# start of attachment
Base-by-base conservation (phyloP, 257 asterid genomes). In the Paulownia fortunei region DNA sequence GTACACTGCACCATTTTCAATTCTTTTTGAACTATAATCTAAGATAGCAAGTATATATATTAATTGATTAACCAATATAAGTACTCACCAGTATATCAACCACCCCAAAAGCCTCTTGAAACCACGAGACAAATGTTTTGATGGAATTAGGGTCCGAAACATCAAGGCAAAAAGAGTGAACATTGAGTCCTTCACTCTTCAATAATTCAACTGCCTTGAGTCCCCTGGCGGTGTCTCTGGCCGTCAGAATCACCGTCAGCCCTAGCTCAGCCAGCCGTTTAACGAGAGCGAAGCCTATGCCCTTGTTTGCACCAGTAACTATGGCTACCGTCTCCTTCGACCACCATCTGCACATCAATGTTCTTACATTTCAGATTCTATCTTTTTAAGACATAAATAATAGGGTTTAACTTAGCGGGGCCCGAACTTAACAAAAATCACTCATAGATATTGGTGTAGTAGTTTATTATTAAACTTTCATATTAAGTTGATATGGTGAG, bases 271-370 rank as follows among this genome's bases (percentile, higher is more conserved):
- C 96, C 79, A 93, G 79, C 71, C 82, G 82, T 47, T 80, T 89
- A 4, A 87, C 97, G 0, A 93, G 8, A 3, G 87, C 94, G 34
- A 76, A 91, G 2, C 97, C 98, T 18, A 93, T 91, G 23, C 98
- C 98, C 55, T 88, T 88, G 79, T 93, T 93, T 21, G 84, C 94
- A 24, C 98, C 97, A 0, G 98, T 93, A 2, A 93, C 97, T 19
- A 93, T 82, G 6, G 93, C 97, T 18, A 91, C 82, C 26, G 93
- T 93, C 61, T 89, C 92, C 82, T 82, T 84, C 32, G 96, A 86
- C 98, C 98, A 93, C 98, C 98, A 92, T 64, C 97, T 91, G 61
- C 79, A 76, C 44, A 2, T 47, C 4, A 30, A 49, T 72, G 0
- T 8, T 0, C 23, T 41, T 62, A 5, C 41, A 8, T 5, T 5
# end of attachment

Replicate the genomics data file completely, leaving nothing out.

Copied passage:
Base-by-base conservation (phyloP, 257 asterid genomes). In the Paulownia fortunei region DNA sequence GTACACTGCACCATTTTCAATTCTTTTTGAACTATAATCTAAGATAGCAAGTATATATATTAATTGATTAACCAATATAAGTACTCACCAGTATATCAACCACCCCAAAAGCCTCTTGAAACCACGAGACAAATGTTTTGATGGAATTAGGGTCCGAAACATCAAGGCAAAAAGAGTGAACATTGAGTCCTTCACTCTTCAATAATTCAACTGCCTTGAGTCCCCTGGCGGTGTCTCTGGCCGTCAGAATCACCGTCAGCCCTAGCTCAGCCAGCCGTTTAACGAGAGCGAAGCCTATGCCCTTGTTTGCACCAGTAACTATGGCTACCGTCTCCTTCGACCACCATCTGCACATCAATGTTCTTACATTTCAGATTCTATCTTTTTAAGACATAAATAATAGGGTTTAACTTAGCGGGGCCCGAACTTAACAAAAATCACTCATAGATATTGGTGTAGTAGTTTATTATTAAACTTTCATATTAAGTTGATATGGTGAG, bases 271-370 rank as follows among this genome's bases (percentile, higher is more conserved):
- C 96, C 79, A 93, G 79, C 71, C 82, G 82, T 47, T 80, T 89
- A 4, A 87, C 97, G 0, A 93, G 8, A 3, G 87, C 94, G 34
- A 76, A 91, G 2, C 97, C 98, T 18, A 93, T 91, G 23, C 98
- C 98, C 55, T 88, T 88, G 79, T 93, T 93, T 21, G 84, C 94
- A 24, C 98, C 97, A 0, G 98, T 93, A 2, A 93, C 97, T 19
- A 93, T 82, G 6, G 93, C 97, T 18, A 91, C 82, C 26, G 93
- T 93, C 61, T 89, C 92, C 82, T 82, T 84, C 32, G 96, A 86
- C 98, C 98, A 93, C 98, C 98, A 92, T 64, C 97, T 91, G 61
- C 79, A 76, C 44, A 2, T 47, C 4, A 30, A 49, T 72, G 0
- T 8, T 0, C 23, T 41, T 62, A 5, C 41, A 8, T 5, T 5